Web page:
Australia shares slip below par; investors cautious ahead of China data
(Adds analysis, quotes, stocks on the move)
SYDNEY Jan 6 (Reuters) - Australian shares slipped 0.2 percent on Monday as a dip in commodity prices overnight brought down resource stocks, and with investors trading cautiously ahead of Chinese service industry data due later in the day.
Heavyweight miners pulled the market below par as copper fell on expectations of increased supplies and concern over Chinese economic growth.
BHP Billiton Ltd and Rio Tinto Ltd fell 0.6 percent and 0.9 percent each. Smaller miner Sirius Resources lost 1.3 percent.
The S&P/ASX 200 index was 11.8 points lower at 5,338.3 at 0057 GMT. The benchmark added 0.5 percent last week for its third week of gain.
The index has recovered from a four-month low of 5,028.2 touched on Dec. 12, and is now hovering some 100 points below the 4 1/2 year high of 5,457.3 hit on Oct. 28.
A lack of trading cues from overseas left the benchmark volatile, after U.S. stocks ended a choppy session mostly flat on Friday. Investors in the U.S. were still digesting comments from Federal Reserve officials that raised questions about how quickly the central bank will end its economic stimulus program.
"Investors are likely to wait for more evidence of an improving (global) economic outlook in order to push stock indices past end-of-year highs," said Ric Spooner, market strategist at CMC Markets in a note to clients.
"Strong gains in December have left markets caught between rising confidence over the outlook for world growth and full valuations that already allow for this."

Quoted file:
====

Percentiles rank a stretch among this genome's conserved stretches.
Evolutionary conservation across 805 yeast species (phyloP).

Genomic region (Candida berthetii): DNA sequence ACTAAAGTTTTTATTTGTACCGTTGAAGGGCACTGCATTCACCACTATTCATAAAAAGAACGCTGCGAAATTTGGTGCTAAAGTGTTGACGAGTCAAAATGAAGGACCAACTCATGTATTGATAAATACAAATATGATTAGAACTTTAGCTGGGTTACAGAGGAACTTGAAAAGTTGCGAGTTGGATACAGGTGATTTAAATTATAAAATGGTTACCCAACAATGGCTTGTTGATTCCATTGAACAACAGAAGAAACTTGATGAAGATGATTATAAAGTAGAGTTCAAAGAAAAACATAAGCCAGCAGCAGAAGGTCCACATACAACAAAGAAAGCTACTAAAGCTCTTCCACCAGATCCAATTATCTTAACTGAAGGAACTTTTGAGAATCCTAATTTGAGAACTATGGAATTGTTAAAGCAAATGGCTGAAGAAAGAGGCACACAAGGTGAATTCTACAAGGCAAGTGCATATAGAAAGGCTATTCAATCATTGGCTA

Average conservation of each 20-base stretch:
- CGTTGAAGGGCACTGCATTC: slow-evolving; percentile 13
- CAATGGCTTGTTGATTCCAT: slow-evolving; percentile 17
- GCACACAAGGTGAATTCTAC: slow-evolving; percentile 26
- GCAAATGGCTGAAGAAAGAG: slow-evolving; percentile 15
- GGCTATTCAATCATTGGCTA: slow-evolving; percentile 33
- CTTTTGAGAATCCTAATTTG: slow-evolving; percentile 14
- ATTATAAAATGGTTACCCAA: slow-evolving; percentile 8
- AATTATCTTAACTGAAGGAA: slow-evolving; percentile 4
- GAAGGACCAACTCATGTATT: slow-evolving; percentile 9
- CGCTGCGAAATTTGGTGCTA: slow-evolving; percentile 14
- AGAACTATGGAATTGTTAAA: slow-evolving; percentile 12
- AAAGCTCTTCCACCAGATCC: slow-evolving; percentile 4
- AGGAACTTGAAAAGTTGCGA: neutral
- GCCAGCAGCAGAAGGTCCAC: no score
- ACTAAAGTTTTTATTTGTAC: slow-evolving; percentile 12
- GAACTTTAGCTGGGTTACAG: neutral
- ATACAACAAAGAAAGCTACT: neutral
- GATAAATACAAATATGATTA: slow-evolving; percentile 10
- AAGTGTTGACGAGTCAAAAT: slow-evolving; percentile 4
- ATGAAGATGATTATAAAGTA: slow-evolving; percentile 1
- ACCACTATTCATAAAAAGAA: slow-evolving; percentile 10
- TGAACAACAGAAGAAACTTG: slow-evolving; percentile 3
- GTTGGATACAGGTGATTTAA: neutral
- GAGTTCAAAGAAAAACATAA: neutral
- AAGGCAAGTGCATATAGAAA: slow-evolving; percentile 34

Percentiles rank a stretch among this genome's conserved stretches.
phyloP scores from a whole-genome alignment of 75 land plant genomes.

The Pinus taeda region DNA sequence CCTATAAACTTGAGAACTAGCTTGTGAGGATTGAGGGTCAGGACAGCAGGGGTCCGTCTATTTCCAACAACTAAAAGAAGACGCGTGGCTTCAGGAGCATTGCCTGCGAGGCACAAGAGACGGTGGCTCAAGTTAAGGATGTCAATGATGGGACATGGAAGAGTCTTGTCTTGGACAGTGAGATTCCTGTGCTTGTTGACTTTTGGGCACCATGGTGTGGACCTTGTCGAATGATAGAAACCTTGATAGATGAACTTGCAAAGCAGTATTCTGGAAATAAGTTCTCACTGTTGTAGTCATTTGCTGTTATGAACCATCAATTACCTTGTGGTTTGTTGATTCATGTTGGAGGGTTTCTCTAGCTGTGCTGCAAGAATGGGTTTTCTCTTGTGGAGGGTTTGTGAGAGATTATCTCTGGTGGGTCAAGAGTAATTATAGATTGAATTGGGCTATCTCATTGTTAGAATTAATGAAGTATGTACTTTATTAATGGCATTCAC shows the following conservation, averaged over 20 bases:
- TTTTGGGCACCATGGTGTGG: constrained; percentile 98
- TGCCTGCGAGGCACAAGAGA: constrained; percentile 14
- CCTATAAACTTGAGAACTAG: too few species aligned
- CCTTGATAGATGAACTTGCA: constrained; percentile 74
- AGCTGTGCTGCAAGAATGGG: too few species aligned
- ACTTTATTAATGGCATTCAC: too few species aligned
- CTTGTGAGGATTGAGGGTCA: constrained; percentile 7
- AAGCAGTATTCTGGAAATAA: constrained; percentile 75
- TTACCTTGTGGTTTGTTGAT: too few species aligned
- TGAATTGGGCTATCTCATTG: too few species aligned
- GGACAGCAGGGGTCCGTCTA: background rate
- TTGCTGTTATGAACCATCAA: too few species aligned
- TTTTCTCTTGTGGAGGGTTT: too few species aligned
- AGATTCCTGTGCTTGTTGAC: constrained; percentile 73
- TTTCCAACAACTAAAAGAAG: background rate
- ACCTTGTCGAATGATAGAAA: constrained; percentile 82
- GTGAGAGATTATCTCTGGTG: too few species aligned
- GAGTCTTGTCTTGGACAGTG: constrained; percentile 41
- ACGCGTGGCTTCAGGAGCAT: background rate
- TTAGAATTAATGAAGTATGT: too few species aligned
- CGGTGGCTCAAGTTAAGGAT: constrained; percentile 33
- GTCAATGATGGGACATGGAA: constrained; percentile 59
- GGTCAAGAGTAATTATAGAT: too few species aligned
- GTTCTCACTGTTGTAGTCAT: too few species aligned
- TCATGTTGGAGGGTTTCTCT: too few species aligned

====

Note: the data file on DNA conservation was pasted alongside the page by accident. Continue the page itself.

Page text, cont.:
Oil and gas stocks fell, with U.S. crude losing over $1 on Friday after data showed a build in distillates that was larger than analysts had expected.
Woodside Petroleum Ltd slipped 1.3 percent and Santos Ltd lost 2 percent.
Offering a counterweight was a handful of bluechip stocks. Telecommunications provider Telstra Corporation Ltd edged 0.2 percent higher and the Commonwealth Bank of Australia added 0.1 percent.
Overall market activity was somewhat muted, with 117.2 million shares traded by 0056 GMT, compared with last year's daily average of 678.7 million.
Analysts said concern over Chinese economic growth was affecting sentiment in Australia, with investors waiting for an upswing in China to push Australian stocks to new highs.
China's HSBC Services Purchasing Managers' Index is due later in the global day and will show whether growth in Australia's largest export market is slowing. A PMI reading above 50 indicates expansion.
Elsewhere, technology and software developer iSonea Ltd climbed 10 percent after the company appointed a new chief executive officer.
New Zealand's benchmark NZX 50 index was flat at 4,769.2 points. (Reporting by Thuy Ong; Editing by Christopher Cushing)
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